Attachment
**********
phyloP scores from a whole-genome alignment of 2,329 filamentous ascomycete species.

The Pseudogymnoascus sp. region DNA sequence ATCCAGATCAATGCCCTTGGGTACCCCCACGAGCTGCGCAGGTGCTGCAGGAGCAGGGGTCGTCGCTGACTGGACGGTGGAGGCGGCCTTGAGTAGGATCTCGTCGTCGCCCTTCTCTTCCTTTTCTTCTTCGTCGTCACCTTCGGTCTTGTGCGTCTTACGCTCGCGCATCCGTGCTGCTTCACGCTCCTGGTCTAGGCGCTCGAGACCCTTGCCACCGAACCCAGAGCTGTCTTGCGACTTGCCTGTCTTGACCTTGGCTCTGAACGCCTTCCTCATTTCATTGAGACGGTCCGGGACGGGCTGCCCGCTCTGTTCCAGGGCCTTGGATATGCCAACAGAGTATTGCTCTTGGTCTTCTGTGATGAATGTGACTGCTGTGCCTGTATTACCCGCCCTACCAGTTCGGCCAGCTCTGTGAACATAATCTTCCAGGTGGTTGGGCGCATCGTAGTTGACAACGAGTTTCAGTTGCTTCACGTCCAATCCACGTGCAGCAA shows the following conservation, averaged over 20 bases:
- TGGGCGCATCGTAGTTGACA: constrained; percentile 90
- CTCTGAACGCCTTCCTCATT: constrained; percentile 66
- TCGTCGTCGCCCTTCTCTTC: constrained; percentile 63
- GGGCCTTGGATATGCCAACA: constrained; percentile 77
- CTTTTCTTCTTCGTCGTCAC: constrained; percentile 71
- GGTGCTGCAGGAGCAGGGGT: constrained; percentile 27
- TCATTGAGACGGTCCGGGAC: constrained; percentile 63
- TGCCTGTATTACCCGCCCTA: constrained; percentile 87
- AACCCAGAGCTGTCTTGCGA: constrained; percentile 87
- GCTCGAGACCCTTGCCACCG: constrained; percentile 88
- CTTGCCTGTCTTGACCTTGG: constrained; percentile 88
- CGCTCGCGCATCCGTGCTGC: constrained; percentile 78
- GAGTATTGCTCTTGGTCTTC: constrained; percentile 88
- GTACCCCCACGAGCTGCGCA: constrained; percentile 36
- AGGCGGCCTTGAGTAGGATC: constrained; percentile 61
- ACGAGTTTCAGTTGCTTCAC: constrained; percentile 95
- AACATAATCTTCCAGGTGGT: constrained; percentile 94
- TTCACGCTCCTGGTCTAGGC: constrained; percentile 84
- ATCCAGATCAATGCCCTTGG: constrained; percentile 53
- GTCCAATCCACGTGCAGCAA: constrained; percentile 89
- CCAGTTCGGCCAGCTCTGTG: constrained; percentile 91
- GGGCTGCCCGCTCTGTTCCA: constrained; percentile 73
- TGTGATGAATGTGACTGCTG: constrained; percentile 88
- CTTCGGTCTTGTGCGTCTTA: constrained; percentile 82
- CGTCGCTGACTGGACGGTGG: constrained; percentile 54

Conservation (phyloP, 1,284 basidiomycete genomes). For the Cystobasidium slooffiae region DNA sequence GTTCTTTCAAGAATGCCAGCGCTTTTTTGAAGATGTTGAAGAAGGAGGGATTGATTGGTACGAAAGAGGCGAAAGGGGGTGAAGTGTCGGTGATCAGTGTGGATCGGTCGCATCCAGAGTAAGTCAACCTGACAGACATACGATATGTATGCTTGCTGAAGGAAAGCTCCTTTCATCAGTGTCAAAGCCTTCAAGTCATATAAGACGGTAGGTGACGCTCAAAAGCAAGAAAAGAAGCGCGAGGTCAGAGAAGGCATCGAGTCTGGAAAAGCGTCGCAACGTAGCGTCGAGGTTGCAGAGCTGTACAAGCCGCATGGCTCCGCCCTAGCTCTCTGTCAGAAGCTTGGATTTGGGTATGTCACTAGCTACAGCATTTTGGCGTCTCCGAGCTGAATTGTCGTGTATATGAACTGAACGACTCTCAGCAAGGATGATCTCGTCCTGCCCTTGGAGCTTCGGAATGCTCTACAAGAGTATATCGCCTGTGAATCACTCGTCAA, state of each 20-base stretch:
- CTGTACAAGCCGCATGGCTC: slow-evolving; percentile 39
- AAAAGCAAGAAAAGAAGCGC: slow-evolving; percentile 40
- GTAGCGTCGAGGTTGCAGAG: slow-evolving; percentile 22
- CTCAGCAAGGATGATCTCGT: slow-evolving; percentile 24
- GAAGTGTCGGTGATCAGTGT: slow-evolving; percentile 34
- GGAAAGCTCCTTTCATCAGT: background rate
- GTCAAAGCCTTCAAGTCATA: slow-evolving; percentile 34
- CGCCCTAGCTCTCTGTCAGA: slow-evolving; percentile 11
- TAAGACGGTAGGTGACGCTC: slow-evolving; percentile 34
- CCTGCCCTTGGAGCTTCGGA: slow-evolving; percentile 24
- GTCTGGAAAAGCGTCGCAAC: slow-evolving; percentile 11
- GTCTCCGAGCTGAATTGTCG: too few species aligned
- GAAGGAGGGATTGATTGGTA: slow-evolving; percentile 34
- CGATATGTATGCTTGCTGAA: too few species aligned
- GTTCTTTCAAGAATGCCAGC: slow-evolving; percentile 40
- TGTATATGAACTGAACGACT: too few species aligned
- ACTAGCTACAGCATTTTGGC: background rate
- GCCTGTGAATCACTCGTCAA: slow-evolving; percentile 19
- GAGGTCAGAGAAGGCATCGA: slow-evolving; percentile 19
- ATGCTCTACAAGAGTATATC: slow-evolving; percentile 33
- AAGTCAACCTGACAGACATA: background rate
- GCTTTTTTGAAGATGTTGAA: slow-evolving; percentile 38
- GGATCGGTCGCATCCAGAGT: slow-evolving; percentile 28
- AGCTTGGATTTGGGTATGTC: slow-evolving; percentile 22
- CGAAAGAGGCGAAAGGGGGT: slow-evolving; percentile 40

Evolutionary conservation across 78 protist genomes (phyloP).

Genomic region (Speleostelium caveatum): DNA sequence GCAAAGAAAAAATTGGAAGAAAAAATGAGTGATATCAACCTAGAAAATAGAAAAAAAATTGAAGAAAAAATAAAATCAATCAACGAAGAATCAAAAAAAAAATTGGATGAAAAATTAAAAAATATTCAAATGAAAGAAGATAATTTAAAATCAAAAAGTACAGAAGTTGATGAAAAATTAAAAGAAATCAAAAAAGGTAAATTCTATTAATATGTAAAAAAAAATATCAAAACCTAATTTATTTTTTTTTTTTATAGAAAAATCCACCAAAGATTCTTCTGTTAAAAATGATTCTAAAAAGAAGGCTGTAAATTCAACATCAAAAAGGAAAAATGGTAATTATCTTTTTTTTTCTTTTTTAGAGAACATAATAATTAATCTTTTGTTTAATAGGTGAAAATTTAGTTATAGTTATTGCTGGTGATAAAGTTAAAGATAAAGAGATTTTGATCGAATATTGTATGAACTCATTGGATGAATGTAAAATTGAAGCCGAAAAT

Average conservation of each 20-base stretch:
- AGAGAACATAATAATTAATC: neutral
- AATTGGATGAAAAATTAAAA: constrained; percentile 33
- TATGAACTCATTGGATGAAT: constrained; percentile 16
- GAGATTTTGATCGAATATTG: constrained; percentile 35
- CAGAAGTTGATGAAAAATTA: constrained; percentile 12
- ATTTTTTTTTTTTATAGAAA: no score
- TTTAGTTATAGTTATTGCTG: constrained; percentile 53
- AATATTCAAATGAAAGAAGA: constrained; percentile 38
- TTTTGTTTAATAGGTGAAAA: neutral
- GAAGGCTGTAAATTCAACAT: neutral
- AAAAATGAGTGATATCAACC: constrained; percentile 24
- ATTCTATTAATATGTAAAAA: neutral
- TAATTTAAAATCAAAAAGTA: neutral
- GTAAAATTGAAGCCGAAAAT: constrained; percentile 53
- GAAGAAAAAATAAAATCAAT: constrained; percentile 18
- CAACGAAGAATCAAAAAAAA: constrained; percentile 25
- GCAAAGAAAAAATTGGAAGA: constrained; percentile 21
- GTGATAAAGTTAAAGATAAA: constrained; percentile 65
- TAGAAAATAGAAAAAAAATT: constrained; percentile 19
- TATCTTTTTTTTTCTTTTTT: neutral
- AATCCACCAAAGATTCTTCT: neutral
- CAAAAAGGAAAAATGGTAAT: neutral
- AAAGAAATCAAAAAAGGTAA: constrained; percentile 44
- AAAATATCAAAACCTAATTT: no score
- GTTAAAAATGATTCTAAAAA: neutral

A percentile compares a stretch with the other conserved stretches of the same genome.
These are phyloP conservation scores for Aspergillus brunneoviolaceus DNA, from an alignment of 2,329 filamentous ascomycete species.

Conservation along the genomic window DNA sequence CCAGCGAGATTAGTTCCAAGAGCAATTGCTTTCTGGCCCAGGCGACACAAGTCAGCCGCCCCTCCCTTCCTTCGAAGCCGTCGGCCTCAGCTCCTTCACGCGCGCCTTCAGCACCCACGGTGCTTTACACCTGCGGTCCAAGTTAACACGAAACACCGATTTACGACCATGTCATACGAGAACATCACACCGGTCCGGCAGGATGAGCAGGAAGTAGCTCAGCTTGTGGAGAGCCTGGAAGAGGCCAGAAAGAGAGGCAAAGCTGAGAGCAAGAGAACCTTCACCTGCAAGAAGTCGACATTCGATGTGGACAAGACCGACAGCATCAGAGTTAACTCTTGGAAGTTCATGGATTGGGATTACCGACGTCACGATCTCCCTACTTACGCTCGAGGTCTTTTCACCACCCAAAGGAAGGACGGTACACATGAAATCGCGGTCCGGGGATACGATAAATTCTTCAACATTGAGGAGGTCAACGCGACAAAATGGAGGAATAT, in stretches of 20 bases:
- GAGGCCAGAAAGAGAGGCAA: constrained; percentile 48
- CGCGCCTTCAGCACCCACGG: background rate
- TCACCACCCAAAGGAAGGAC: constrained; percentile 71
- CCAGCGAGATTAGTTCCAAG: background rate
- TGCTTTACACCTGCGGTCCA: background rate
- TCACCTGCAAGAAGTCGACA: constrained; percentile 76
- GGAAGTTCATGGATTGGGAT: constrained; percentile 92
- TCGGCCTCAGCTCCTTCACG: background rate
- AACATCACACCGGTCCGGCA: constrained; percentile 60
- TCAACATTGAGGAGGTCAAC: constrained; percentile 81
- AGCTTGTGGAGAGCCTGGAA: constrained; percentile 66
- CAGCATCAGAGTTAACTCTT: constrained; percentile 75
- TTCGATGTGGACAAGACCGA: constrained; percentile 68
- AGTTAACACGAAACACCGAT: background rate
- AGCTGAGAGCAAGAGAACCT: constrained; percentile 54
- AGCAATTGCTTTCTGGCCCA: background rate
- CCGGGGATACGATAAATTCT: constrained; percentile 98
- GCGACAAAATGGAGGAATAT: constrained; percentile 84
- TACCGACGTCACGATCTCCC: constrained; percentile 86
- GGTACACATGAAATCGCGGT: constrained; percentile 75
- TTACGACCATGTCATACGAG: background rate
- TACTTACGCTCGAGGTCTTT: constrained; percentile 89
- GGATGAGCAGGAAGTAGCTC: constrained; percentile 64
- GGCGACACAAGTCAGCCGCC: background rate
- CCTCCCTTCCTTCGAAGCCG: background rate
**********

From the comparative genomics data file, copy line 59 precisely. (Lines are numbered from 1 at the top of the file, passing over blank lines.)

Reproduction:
- TATGAACTCATTGGATGAAT: constrained; percentile 16